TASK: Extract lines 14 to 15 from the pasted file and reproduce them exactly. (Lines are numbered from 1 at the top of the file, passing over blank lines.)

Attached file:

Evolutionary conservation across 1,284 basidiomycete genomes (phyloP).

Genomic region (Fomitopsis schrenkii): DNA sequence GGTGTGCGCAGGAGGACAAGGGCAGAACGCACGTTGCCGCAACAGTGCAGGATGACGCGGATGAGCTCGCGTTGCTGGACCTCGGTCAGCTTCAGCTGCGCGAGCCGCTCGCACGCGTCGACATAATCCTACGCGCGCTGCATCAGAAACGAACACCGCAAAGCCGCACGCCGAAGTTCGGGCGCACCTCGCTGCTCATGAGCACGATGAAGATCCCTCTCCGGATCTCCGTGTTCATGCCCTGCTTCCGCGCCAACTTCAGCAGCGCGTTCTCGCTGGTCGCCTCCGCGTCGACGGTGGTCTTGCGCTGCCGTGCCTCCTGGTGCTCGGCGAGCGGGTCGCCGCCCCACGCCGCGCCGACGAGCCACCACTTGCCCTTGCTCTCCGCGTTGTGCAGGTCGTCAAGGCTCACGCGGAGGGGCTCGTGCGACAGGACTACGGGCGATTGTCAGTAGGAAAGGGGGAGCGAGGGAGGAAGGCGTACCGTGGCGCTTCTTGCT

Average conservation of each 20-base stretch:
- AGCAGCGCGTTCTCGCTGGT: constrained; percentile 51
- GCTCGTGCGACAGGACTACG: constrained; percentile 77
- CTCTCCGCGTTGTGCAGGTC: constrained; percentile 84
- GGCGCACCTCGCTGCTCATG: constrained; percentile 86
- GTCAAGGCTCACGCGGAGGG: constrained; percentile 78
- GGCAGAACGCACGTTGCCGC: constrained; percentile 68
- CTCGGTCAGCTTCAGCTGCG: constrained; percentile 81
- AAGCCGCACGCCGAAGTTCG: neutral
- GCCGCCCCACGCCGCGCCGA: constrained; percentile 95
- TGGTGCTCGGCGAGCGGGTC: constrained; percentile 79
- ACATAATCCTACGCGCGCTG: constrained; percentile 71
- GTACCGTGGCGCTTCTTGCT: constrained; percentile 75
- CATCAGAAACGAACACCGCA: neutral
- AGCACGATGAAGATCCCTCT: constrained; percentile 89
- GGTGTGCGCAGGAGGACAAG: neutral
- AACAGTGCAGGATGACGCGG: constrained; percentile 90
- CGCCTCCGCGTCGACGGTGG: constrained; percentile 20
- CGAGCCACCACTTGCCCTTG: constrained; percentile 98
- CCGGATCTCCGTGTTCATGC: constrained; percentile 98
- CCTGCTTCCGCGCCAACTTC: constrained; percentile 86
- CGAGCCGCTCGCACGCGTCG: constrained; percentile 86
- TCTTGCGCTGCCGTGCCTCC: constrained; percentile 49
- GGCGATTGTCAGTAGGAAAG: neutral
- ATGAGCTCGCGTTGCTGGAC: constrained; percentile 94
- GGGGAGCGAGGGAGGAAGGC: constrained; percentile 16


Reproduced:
- ACATAATCCTACGCGCGCTG: constrained; percentile 71
- GTACCGTGGCGCTTCTTGCT: constrained; percentile 75